The standard approach for approval of generic drugs is to run a bioequivalence study to demonstrate that a generic product is comparable to an approved (i.e., reference) drug in their rate and extent of absorption. The rate and extent of drug absorption are determined from the pharmacokinetic parameters: peak concentration (Cmax) and the area under the concentration-time curve (AUC) respectively. The approach is referred to as average bioequivalence (ABE) where the 90% confidence interval for the ratio of the average geometric means (test/reference) for AUC and Cmax must fall between preset regulatory bioequivalence limits from 80% to 125%.
Drugs with a narrow therapeutic index (NTIDs) have a narrow range between therapeutic and toxic dose levels. Traditional ABE methodology may be unacceptable for NTIDs because small differences in drug exposure may lead to serious therapeutic failures and/or adverse drug reactions. The usual average ABE limits are not considered sufficient for NTIDs, and several regulatory agencies have narrowed the limits for bioequivalence. For NTIDs, a fully replicated clinical trial design must be used, and the test formulation must pass the following three criteria:
- RSABE, scaled to the reference variability, eg, 90% CI within limits of 90.00-111.11% for reference formulations with CVWR = 10%,
- Unscaled ABE, within 90% CI limits of 80.00-125.00%,
- The upper bound of the 90% CI of the ratio σWT/σWR must be ≤ 2.5.
The US FDA guidance for warfarin sodium (2012) proposed a new bioequivalence methodology for NTIDs as an extension of reference-scaled average bioequivalence (RSABE) to scale bioequivalence limits to the within-subject variability of the reference product and to compare within-subject variabilities of test and reference products.
A Phoenix template workflow was created to analyze narrow NTIDs per the FDA’s Warfarin Guidance criteria. Attend this webinar to learn how RSABE for NTIDs can be performed in Phoenix WinNonlin using this reusable template. Because the template projects require minimal user input to be used with any input dataset from a replicated 4-period crossover design, they can provide significant time savings and increased efficiency to users!
Who should attend?
- Generic drug developers
- Formulation scientists
About Our Speakers
Christopher Mehl is the Customer Support Manager, and is a software trainer at Certara since 2003. His educational background is a BS in Molecular Biology from the Ohio State University, and an MS in Pharmacology from the University of Wisconsin. He has conducted over 200 training courses with desktop products such as Phoenix WinNonlin, IVIVC, NLME, PKS, and Trial Simulator. These include workshops at the US Food and Drug Administration, universities, customer sites, and courses open to the public.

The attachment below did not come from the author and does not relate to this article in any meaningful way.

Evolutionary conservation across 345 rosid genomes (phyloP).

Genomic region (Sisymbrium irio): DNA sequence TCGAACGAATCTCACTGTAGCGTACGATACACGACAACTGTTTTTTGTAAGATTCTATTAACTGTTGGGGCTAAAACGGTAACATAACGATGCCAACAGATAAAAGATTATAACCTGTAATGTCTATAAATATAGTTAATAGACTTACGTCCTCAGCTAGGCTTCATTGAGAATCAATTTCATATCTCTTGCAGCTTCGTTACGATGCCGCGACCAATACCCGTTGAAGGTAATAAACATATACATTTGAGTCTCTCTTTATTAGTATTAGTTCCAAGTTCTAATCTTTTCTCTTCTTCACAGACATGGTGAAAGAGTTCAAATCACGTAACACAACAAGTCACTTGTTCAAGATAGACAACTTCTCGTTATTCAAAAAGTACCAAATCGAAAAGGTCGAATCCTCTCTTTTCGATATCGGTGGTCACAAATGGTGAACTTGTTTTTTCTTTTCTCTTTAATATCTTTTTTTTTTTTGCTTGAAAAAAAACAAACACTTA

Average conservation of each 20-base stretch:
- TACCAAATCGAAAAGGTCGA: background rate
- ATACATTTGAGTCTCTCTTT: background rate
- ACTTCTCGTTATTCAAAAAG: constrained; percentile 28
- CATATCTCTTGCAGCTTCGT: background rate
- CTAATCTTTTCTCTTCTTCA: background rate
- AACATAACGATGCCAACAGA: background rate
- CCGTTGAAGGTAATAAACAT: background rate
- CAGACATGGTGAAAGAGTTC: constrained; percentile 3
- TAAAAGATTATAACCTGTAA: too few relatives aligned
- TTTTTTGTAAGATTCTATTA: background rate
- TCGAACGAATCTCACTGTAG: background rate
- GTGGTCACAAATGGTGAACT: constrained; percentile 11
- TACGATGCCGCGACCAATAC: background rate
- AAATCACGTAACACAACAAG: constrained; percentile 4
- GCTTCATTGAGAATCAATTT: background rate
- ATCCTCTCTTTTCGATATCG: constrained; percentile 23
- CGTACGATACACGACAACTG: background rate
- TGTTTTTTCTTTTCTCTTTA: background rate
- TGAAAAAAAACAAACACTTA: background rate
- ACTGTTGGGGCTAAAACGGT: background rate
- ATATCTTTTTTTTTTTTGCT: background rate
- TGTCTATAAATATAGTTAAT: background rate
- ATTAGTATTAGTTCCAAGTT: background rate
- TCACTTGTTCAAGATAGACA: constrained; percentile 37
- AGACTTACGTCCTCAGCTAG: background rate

Ana Henry has extensive experience in a variety of roles in the pharmaceutical industry. Most recently she acted as product manager for the complete suite of Certara desktop products, personally leading the development of Phoenix, the industry’s premier PK/PD software platform. Currently, she is with Certara University’s Scientific Training and Education Department, tasked with training and content development of E-learning courses. Ana has extensive experience in software demonstration and training, and is adept at offering technical expertise and evaluation of software products. She has trained and provided support for Phoenix WinNonlin, Phoenix Connect, Phoenix NLME, Phoenix Knowledgebase Suite, AutoPilot, PKS Reporter, Trial Simulator, and PK/PD methodology courses. Prior to Certara, Ana worked in the pharmaceutical industry as a biostatistician and a pharmacokineticist, designing, analyzing, and reporting on clinical studies. Ana is also a regular guest speaker in the graduate PK/PD course at the University of Colorado Skaggs School of Pharmacy and Pharmaceutical Sciences.
Linda Hughes is a Principal Software Engineer with Certara. She has worked in software development for the pharmaceutical industry for 18 years. At Certara, she has worked on development of the tools for non-compartmental analysis, bioequivalence, non-linear mixed effects modeling, descriptive statistics, IVIVC, convolution, and deconvolution. She holds an MS degree in Electrical Engineering and BA degree in Mathematics, both from the University of Maryland.